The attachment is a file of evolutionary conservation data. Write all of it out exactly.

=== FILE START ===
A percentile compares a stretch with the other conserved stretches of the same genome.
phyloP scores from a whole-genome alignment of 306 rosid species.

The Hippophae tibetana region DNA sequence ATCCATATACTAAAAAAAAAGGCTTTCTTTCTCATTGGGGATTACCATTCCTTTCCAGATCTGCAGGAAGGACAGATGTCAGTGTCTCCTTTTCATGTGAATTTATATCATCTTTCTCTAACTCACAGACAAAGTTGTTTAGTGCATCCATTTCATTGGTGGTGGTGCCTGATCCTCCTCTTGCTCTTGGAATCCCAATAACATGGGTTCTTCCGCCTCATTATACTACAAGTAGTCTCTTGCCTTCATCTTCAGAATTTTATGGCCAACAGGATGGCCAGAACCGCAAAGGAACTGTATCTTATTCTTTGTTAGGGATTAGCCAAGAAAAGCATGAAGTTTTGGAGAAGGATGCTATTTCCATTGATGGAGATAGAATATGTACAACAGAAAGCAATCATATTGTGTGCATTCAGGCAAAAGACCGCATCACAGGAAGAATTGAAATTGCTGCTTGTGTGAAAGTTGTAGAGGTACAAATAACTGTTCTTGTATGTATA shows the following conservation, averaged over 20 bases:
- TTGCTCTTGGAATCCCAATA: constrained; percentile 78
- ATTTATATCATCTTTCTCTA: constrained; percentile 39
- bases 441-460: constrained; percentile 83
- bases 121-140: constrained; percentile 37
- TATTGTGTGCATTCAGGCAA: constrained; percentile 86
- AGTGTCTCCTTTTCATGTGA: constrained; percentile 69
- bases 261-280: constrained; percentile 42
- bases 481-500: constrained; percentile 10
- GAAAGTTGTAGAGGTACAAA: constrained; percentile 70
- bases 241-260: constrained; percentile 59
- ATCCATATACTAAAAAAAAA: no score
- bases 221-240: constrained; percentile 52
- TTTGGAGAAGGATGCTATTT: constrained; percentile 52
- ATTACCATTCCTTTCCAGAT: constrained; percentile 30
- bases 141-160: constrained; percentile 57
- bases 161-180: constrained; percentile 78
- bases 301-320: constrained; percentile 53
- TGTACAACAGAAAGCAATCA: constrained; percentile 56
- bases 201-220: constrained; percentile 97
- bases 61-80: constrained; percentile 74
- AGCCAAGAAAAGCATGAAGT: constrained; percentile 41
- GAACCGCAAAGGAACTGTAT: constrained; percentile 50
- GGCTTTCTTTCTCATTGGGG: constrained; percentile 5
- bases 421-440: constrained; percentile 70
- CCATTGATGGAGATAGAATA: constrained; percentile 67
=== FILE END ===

A percentile compares a stretch with the other conserved stretches of the same genome.
phyloP scores from a whole-genome alignment of 306 rosid species.

The Hippophae tibetana region DNA sequence ATCCATATACTAAAAAAAAAGGCTTTCTTTCTCATTGGGGATTACCATTCCTTTCCAGATCTGCAGGAAGGACAGATGTCAGTGTCTCCTTTTCATGTGAATTTATATCATCTTTCTCTAACTCACAGACAAAGTTGTTTAGTGCATCCATTTCATTGGTGGTGGTGCCTGATCCTCCTCTTGCTCTTGGAATCCCAATAACATGGGTTCTTCCGCCTCATTATACTACAAGTAGTCTCTTGCCTTCATCTTCAGAATTTTATGGCCAACAGGATGGCCAGAACCGCAAAGGAACTGTATCTTATTCTTTGTTAGGGATTAGCCAAGAAAAGCATGAAGTTTTGGAGAAGGATGCTATTTCCATTGATGGAGATAGAATATGTACAACAGAAAGCAATCATATTGTGTGCATTCAGGCAAAAGACCGCATCACAGGAAGAATTGAAATTGCTGCTTGTGTGAAAGTTGTAGAGGTACAAATAACTGTTCTTGTATGTATA shows the following conservation, averaged over 20 bases:
- TTGCTCTTGGAATCCCAATA: constrained; percentile 78
- ATTTATATCATCTTTCTCTA: constrained; percentile 39
- bases 441-460: constrained; percentile 83
- bases 121-140: constrained; percentile 37
- TATTGTGTGCATTCAGGCAA: constrained; percentile 86
- AGTGTCTCCTTTTCATGTGA: constrained; percentile 69
- bases 261-280: constrained; percentile 42
- bases 481-500: constrained; percentile 10
- GAAAGTTGTAGAGGTACAAA: constrained; percentile 70
- bases 241-260: constrained; percentile 59
- ATCCATATACTAAAAAAAAA: no score
- bases 221-240: constrained; percentile 52
- TTTGGAGAAGGATGCTATTT: constrained; percentile 52
- ATTACCATTCCTTTCCAGAT: constrained; percentile 30
- bases 141-160: constrained; percentile 57
- bases 161-180: constrained; percentile 78
- bases 301-320: constrained; percentile 53
- TGTACAACAGAAAGCAATCA: constrained; percentile 56
- bases 201-220: constrained; percentile 97
- bases 61-80: constrained; percentile 74
- AGCCAAGAAAAGCATGAAGT: constrained; percentile 41
- GAACCGCAAAGGAACTGTAT: constrained; percentile 50
- GGCTTTCTTTCTCATTGGGG: constrained; percentile 5
- bases 421-440: constrained; percentile 70
- CCATTGATGGAGATAGAATA: constrained; percentile 67